Something happened in the town of Widowsfield in 1996. The whole town seemingly disappeared, except for Alma Harper and her father. Alma has no recollection of it and has spent years trying to forget it altogether. However, when two reporters looking to make a ghost hunting show start asking questions, she decides it’s time to go back. But the Skeleton Man is still there, and is waiting for her.
This was a genuinely creepy (and occasionally gross) book. The story divides itself between the horrors that occurred in Widowsfield in 1996 and Alma dealing with the fall out in the present. Wise writes creepy well, and only reveals what is happening very slowly. The horror and tension continue to build as the story goes on, and the worst part is that you don’t really have any answers at the end, only more questions. I love that.
The reason it only got three stars from me on Goodreads is that the parts with Alma and her new friends don’t really ring true. I mean, some of it does, especially when we realize what Alma went through after she returned from Widowsfield in dealing with her drug addict father and increasingly insane mother. However, her interactions with the two reporters and her boyfriend don’t seem quite real. The two reporters (they are forgettable enough that I can’t even remember their names) spend the book throwing money away, trying to manipulate everyone, and sniping at one another, because they are terrible people. Alma and her boyfriend spend the book declaring their lustful obsession with one another to be TRUE LOVE. If it felt like they really loved one another it would make the ending a bit more satisfying, but Paul blatantly lies to Alma about something that bothers her after placing the burden of restarting their relationship entirely on her, and Alma appears to be attached to him only because she has self-esteem issues.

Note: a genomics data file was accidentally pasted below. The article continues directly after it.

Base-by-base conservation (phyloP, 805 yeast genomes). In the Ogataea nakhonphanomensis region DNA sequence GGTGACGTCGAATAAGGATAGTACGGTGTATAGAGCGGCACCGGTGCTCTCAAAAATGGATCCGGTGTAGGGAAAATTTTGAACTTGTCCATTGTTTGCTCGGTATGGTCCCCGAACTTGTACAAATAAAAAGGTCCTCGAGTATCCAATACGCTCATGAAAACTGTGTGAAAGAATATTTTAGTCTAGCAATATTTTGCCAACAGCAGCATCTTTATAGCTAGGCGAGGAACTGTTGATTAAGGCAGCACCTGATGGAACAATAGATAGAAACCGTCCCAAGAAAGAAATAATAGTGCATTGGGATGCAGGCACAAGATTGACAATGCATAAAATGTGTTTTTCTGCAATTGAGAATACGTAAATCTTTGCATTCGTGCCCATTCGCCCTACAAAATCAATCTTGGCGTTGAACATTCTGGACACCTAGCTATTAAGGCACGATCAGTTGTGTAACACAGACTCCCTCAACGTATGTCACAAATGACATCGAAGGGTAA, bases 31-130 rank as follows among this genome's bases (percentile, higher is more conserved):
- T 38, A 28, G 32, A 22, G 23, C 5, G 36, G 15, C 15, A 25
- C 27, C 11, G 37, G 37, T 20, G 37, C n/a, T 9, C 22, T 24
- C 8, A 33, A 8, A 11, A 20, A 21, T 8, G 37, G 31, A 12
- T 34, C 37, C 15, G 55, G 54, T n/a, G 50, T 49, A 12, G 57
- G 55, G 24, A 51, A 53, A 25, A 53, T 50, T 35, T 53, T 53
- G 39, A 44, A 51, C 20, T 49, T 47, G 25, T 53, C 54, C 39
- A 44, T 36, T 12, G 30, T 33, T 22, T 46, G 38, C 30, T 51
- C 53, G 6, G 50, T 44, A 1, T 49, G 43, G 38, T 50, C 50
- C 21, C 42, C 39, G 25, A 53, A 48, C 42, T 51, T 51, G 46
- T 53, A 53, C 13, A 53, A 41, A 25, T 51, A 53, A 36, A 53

Wise also has an unfortunate tendency to overuse the word “slut” and depict all women as being catty and jealous. (Seriously, we have some grade-A YA novel hypocritical slut shaming going on. Alma wants to have sex and makes herself look sexy-this is good. Another woman does the same thing. WHAT A SLUT HOW DARE SHE.) This amount of stupidity was a severe distraction and really detracted from the atmosphere of the book. It’s one thing to have real characters with real neuroses. It’s another thing entirely to have stereotypes. (LIKE THE SUPER INCREDIBLY GAY HAIRDRESSER. Who, by the way, also uses the word “slut” profusely. Seriously, this isn’t high school.)
Overall, I'm torn on whether or not I want to read the rest of the series. The mystery itself intrigues me, but dealing with a bunch of annoying characters might be more than I feel like dealing with.